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Fiduciary Loyalty as Kantian Virtue

Research output: Chapter in Book/Report/Conference proceedingChapter

Original languageEnglish
Title of host publicationPhilosophical Foundations of Fiduciary Law
EditorsAndrew Gold, Paul Miller
PublisherOxford Univeristy Press
Chapter5
ISBN (Print)9780198701729
DOIs
Publication statusPublished - 2014

King's Authors

Abstract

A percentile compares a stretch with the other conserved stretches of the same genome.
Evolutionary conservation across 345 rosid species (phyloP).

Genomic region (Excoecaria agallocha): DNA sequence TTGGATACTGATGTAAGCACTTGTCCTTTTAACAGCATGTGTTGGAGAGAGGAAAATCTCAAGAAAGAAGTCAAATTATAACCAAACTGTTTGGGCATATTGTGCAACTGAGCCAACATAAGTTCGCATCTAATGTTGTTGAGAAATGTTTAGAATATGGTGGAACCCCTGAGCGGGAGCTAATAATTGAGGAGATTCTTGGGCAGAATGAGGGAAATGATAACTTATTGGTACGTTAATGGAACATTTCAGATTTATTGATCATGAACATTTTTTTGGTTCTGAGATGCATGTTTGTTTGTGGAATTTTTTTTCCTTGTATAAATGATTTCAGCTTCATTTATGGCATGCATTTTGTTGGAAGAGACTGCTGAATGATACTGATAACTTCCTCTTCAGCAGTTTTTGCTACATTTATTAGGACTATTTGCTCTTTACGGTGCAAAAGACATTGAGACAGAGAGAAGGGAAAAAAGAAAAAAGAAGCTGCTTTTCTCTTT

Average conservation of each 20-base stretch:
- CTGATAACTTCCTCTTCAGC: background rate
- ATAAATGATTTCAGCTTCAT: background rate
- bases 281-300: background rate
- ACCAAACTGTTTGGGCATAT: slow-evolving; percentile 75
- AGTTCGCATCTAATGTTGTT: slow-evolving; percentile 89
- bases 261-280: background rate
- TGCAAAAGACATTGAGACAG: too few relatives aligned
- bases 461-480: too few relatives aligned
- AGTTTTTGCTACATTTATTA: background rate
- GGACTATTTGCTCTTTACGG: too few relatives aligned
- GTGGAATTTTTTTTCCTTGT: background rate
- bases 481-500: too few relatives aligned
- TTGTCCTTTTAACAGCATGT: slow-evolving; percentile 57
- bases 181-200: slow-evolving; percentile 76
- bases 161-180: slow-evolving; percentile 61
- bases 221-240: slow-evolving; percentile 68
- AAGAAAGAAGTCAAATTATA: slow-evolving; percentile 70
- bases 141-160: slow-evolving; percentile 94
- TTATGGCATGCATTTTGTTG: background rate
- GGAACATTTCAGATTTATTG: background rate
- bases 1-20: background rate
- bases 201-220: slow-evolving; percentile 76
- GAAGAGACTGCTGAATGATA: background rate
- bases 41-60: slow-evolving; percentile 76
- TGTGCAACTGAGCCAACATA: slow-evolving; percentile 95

The term ‘loyalty’, as it is used in the context of fiduciary duties, has two senses: one, thin ‘juridical’ sense, in which ‘loyalty’ stands for the requirement that fiduciaries act only in the best interests of their principals. The other, thick ‘virtue’ sense of loyalty implies a specific emotional and intellectual orientation towards one’s principals. It is an attitude towards another person in which selfless action comes easily, and exploitation of weakness is unthinkable. By invoking this rich concept of loyalty the courts of equity advise fiduciaries that the serious commitment they took upon themselves calls for the adoption of an unusual disposition. The second part of the chapter shows how the recommendation to adopt a stance of fully-fledged loyalty can, in spite of its appeal to emotions, be incorporated into a Kantian analysis of fiduciary duties.

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